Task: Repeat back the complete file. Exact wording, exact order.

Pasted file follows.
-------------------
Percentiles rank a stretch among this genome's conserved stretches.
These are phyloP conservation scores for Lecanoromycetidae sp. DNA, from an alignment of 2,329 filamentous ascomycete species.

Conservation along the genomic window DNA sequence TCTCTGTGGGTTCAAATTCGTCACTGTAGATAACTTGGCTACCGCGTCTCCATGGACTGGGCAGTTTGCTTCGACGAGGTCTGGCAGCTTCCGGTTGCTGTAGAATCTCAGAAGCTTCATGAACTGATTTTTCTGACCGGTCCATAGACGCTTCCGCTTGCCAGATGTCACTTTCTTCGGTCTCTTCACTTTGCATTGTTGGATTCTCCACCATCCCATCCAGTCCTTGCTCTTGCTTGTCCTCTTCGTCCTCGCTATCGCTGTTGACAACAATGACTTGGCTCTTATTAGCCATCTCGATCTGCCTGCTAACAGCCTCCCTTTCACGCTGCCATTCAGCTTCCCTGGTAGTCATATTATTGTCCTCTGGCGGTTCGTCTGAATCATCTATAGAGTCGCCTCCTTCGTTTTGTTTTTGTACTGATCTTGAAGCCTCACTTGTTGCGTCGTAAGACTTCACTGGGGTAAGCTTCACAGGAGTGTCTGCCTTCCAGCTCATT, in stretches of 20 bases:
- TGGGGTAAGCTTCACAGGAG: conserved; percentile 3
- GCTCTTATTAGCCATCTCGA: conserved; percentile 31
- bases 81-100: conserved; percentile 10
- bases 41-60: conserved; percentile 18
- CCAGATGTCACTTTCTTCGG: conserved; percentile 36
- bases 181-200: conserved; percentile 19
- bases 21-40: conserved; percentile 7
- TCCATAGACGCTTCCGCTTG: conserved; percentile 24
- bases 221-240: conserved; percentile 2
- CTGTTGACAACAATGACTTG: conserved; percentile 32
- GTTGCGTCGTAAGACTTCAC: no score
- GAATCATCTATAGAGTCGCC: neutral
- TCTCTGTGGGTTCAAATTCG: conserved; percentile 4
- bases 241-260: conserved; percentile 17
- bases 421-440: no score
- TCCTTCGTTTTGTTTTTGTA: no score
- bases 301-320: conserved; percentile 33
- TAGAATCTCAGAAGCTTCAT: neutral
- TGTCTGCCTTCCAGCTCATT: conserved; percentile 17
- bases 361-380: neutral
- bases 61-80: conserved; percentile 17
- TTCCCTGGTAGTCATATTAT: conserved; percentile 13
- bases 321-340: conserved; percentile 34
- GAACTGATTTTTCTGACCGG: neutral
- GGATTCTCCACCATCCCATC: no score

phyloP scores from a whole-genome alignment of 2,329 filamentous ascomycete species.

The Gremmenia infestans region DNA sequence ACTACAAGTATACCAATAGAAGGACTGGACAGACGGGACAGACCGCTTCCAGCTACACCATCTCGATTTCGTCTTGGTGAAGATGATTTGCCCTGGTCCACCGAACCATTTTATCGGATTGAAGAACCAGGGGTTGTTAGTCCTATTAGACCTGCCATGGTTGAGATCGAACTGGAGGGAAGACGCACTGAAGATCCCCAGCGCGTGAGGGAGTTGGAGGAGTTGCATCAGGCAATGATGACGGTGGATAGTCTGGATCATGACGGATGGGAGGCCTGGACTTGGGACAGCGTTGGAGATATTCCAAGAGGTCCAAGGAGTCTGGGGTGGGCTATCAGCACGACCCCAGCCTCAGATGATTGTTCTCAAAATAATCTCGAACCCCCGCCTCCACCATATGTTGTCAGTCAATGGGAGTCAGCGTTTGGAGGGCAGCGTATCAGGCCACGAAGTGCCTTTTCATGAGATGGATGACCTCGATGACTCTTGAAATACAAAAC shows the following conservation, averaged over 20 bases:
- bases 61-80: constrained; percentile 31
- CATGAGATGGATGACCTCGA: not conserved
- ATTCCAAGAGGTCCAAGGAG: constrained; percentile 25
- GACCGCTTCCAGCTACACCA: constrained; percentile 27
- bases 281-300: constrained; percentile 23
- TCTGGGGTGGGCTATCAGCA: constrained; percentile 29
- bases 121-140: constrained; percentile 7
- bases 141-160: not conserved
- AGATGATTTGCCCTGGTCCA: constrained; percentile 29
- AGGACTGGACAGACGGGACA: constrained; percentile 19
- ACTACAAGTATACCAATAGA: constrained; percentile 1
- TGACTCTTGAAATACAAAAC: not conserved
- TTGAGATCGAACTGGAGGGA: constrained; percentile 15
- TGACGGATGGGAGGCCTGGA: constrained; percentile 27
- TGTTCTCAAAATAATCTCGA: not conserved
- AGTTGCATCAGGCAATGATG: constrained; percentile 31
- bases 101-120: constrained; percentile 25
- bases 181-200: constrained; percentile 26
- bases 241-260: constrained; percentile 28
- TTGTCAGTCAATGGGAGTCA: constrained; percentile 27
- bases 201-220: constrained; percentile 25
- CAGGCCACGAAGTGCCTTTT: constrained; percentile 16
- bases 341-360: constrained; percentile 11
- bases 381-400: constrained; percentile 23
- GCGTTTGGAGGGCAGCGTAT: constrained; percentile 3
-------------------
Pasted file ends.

Percentiles rank a stretch among this genome's conserved stretches.
These are phyloP conservation scores for Lecanoromycetidae sp. DNA, from an alignment of 2,329 filamentous ascomycete species.

Conservation along the genomic window DNA sequence TCTCTGTGGGTTCAAATTCGTCACTGTAGATAACTTGGCTACCGCGTCTCCATGGACTGGGCAGTTTGCTTCGACGAGGTCTGGCAGCTTCCGGTTGCTGTAGAATCTCAGAAGCTTCATGAACTGATTTTTCTGACCGGTCCATAGACGCTTCCGCTTGCCAGATGTCACTTTCTTCGGTCTCTTCACTTTGCATTGTTGGATTCTCCACCATCCCATCCAGTCCTTGCTCTTGCTTGTCCTCTTCGTCCTCGCTATCGCTGTTGACAACAATGACTTGGCTCTTATTAGCCATCTCGATCTGCCTGCTAACAGCCTCCCTTTCACGCTGCCATTCAGCTTCCCTGGTAGTCATATTATTGTCCTCTGGCGGTTCGTCTGAATCATCTATAGAGTCGCCTCCTTCGTTTTGTTTTTGTACTGATCTTGAAGCCTCACTTGTTGCGTCGTAAGACTTCACTGGGGTAAGCTTCACAGGAGTGTCTGCCTTCCAGCTCATT, in stretches of 20 bases:
- TGGGGTAAGCTTCACAGGAG: conserved; percentile 3
- GCTCTTATTAGCCATCTCGA: conserved; percentile 31
- bases 81-100: conserved; percentile 10
- bases 41-60: conserved; percentile 18
- CCAGATGTCACTTTCTTCGG: conserved; percentile 36
- bases 181-200: conserved; percentile 19
- bases 21-40: conserved; percentile 7
- TCCATAGACGCTTCCGCTTG: conserved; percentile 24
- bases 221-240: conserved; percentile 2
- CTGTTGACAACAATGACTTG: conserved; percentile 32
- GTTGCGTCGTAAGACTTCAC: no score
- GAATCATCTATAGAGTCGCC: neutral
- TCTCTGTGGGTTCAAATTCG: conserved; percentile 4
- bases 241-260: conserved; percentile 17
- bases 421-440: no score
- TCCTTCGTTTTGTTTTTGTA: no score
- bases 301-320: conserved; percentile 33
- TAGAATCTCAGAAGCTTCAT: neutral
- TGTCTGCCTTCCAGCTCATT: conserved; percentile 17
- bases 361-380: neutral
- bases 61-80: conserved; percentile 17
- TTCCCTGGTAGTCATATTAT: conserved; percentile 13
- bases 321-340: conserved; percentile 34
- GAACTGATTTTTCTGACCGG: neutral
- GGATTCTCCACCATCCCATC: no score

phyloP scores from a whole-genome alignment of 2,329 filamentous ascomycete species.

The Gremmenia infestans region DNA sequence ACTACAAGTATACCAATAGAAGGACTGGACAGACGGGACAGACCGCTTCCAGCTACACCATCTCGATTTCGTCTTGGTGAAGATGATTTGCCCTGGTCCACCGAACCATTTTATCGGATTGAAGAACCAGGGGTTGTTAGTCCTATTAGACCTGCCATGGTTGAGATCGAACTGGAGGGAAGACGCACTGAAGATCCCCAGCGCGTGAGGGAGTTGGAGGAGTTGCATCAGGCAATGATGACGGTGGATAGTCTGGATCATGACGGATGGGAGGCCTGGACTTGGGACAGCGTTGGAGATATTCCAAGAGGTCCAAGGAGTCTGGGGTGGGCTATCAGCACGACCCCAGCCTCAGATGATTGTTCTCAAAATAATCTCGAACCCCCGCCTCCACCATATGTTGTCAGTCAATGGGAGTCAGCGTTTGGAGGGCAGCGTATCAGGCCACGAAGTGCCTTTTCATGAGATGGATGACCTCGATGACTCTTGAAATACAAAAC shows the following conservation, averaged over 20 bases:
- bases 61-80: constrained; percentile 31
- CATGAGATGGATGACCTCGA: not conserved
- ATTCCAAGAGGTCCAAGGAG: constrained; percentile 25
- GACCGCTTCCAGCTACACCA: constrained; percentile 27
- bases 281-300: constrained; percentile 23
- TCTGGGGTGGGCTATCAGCA: constrained; percentile 29
- bases 121-140: constrained; percentile 7
- bases 141-160: not conserved
- AGATGATTTGCCCTGGTCCA: constrained; percentile 29
- AGGACTGGACAGACGGGACA: constrained; percentile 19
- ACTACAAGTATACCAATAGA: constrained; percentile 1
- TGACTCTTGAAATACAAAAC: not conserved
- TTGAGATCGAACTGGAGGGA: constrained; percentile 15
- TGACGGATGGGAGGCCTGGA: constrained; percentile 27
- TGTTCTCAAAATAATCTCGA: not conserved
- AGTTGCATCAGGCAATGATG: constrained; percentile 31
- bases 101-120: constrained; percentile 25
- bases 181-200: constrained; percentile 26
- bases 241-260: constrained; percentile 28
- TTGTCAGTCAATGGGAGTCA: constrained; percentile 27
- bases 201-220: constrained; percentile 25
- CAGGCCACGAAGTGCCTTTT: constrained; percentile 16
- bases 341-360: constrained; percentile 11
- bases 381-400: constrained; percentile 23
- GCGTTTGGAGGGCAGCGTAT: constrained; percentile 3